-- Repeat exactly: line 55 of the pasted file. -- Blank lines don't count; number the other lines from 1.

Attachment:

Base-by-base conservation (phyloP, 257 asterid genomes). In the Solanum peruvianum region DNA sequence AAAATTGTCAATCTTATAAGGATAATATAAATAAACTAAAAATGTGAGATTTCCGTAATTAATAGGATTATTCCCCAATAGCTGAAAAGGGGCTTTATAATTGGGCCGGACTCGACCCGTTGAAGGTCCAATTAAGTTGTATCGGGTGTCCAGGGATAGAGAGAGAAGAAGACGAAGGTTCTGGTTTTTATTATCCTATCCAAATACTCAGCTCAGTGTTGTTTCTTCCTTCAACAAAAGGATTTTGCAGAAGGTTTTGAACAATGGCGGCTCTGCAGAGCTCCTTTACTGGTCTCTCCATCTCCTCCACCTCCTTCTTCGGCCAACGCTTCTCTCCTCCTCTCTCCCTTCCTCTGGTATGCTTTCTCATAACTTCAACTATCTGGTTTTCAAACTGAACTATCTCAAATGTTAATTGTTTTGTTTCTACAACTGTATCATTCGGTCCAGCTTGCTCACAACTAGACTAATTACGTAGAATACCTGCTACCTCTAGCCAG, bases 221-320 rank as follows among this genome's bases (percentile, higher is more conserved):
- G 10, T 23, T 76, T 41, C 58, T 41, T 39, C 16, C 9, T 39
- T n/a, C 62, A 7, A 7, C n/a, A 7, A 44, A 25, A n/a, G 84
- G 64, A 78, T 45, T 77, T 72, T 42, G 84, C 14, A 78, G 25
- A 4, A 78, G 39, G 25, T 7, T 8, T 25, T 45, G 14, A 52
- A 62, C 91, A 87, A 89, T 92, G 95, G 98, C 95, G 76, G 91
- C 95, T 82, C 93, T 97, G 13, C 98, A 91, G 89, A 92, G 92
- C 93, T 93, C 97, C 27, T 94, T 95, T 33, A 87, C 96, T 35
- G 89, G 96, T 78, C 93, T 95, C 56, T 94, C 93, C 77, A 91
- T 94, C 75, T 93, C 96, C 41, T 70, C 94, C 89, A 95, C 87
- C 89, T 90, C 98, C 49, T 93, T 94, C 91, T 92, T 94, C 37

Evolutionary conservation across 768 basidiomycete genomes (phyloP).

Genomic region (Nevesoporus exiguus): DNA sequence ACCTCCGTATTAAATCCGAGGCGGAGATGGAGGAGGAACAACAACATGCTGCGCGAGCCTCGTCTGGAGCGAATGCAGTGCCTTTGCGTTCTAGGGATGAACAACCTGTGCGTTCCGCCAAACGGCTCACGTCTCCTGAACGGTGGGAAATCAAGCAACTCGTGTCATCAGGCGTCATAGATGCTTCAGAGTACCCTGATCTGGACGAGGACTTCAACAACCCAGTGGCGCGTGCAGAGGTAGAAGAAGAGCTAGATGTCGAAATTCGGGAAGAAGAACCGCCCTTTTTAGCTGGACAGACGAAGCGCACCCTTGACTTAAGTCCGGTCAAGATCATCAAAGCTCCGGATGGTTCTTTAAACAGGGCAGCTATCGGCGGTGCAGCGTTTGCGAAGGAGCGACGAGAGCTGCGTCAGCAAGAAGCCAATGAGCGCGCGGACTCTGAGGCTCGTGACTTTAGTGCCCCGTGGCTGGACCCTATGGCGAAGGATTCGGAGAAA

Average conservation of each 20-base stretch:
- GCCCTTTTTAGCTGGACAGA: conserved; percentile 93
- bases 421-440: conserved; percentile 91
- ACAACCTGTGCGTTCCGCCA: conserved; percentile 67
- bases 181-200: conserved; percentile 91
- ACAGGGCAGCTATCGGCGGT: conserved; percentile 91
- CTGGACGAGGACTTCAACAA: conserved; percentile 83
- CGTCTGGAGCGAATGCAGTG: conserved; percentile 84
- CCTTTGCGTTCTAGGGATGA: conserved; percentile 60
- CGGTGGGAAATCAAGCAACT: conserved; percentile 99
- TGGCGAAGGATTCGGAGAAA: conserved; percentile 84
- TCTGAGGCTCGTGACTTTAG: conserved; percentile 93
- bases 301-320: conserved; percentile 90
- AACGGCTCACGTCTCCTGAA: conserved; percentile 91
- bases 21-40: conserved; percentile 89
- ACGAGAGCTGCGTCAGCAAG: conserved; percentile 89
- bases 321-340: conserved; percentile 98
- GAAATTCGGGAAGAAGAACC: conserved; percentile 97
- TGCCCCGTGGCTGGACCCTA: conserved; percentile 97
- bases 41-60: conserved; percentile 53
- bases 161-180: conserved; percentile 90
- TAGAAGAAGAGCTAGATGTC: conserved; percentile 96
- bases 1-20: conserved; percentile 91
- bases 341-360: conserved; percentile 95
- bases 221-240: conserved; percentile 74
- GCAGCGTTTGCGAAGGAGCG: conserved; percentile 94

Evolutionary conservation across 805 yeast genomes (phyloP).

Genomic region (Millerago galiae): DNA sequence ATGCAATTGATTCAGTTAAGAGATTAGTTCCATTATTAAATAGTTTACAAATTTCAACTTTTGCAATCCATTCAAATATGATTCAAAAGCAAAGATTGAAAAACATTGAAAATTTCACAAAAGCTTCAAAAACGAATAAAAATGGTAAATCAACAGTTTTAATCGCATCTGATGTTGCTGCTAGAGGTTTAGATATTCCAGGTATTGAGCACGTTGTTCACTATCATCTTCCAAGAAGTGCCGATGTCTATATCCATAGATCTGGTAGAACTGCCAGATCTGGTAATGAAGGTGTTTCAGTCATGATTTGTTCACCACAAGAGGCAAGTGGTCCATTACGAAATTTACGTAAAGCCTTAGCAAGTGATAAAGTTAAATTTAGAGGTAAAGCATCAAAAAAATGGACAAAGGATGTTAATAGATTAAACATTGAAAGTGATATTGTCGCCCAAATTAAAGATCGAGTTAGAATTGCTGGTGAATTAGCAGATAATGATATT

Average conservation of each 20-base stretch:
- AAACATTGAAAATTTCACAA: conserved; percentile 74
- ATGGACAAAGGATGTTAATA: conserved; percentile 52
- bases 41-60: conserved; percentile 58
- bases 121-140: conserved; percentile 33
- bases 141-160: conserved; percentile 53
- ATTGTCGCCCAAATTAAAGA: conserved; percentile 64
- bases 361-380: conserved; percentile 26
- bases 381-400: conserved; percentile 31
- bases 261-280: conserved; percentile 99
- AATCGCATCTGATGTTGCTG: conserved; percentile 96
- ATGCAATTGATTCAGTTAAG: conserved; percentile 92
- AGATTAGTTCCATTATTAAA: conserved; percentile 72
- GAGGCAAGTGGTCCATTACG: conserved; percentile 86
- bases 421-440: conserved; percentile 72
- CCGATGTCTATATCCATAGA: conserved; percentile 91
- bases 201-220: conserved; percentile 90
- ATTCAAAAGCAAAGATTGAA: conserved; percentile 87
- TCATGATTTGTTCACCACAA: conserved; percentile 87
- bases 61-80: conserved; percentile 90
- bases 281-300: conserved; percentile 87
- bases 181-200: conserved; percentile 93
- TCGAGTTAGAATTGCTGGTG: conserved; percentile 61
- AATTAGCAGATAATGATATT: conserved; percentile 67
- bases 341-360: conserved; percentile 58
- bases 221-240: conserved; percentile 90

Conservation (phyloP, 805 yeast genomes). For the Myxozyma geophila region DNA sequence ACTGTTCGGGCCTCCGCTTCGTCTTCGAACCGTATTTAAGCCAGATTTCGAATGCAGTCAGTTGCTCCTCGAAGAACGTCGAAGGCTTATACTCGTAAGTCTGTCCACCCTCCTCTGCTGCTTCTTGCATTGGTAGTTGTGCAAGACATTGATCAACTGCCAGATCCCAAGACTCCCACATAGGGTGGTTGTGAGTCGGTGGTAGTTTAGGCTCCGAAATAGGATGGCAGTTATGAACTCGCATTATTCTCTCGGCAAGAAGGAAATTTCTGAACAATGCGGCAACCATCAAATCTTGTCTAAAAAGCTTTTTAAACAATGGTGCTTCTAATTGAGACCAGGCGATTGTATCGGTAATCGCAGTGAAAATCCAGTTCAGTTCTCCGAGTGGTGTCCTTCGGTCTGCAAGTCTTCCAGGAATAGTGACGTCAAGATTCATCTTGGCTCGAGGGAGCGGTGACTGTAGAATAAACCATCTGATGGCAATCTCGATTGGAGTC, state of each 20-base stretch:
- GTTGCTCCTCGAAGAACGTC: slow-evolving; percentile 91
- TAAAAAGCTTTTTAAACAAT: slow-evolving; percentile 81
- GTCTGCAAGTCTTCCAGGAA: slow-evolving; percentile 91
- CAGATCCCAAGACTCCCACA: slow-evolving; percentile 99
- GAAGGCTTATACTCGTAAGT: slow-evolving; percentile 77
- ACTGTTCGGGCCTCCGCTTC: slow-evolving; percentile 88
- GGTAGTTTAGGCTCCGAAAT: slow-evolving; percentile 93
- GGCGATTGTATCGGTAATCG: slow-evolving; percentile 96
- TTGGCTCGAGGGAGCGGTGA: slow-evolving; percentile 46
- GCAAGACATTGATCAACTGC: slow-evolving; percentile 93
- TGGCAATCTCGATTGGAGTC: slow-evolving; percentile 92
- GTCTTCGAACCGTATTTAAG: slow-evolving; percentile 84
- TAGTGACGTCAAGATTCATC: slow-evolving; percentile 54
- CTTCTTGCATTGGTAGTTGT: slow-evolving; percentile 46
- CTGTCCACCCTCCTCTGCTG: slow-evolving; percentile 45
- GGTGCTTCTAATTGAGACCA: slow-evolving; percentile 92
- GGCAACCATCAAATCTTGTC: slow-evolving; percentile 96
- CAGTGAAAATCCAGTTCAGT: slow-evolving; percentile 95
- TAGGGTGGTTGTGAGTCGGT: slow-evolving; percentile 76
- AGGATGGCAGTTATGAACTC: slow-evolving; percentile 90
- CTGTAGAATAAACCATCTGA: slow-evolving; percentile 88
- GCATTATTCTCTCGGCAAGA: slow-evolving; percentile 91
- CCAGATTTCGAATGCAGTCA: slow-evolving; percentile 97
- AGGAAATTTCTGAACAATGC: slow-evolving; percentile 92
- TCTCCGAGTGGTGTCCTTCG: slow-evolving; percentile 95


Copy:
- GAGGCAAGTGGTCCATTACG: conserved; percentile 86